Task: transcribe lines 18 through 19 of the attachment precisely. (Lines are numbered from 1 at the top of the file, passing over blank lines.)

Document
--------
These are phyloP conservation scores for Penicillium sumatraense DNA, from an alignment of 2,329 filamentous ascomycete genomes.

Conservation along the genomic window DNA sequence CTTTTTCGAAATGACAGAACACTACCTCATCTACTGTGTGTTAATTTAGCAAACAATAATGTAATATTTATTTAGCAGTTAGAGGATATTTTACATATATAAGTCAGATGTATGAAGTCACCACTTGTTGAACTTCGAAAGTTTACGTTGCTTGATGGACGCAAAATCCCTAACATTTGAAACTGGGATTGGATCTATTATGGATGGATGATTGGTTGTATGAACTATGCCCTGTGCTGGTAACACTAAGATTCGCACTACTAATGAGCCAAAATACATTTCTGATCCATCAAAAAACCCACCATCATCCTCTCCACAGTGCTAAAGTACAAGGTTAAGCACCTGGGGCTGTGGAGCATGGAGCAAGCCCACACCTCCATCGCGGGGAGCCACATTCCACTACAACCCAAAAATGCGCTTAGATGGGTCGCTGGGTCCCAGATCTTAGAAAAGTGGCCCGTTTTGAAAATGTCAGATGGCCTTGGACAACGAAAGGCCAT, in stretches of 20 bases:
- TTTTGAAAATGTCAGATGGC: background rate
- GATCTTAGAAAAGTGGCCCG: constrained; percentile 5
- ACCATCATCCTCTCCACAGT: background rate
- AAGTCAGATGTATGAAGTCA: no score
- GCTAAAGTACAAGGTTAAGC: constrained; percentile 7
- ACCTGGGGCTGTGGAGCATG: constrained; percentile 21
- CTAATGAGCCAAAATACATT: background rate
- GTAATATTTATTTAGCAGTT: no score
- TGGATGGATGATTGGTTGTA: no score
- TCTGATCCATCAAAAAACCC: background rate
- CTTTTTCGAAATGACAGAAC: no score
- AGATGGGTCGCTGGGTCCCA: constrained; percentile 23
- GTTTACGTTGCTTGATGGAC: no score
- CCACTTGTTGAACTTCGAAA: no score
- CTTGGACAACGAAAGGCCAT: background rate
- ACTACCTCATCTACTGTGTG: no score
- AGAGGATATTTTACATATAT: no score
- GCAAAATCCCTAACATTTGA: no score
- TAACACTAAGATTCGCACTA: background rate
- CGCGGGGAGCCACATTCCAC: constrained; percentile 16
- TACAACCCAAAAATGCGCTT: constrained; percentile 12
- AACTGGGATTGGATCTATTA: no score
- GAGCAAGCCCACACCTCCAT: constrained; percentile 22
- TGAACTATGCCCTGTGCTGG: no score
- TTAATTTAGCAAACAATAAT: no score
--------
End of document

- ACTACCTCATCTACTGTGTG: no score
- AGAGGATATTTTACATATAT: no score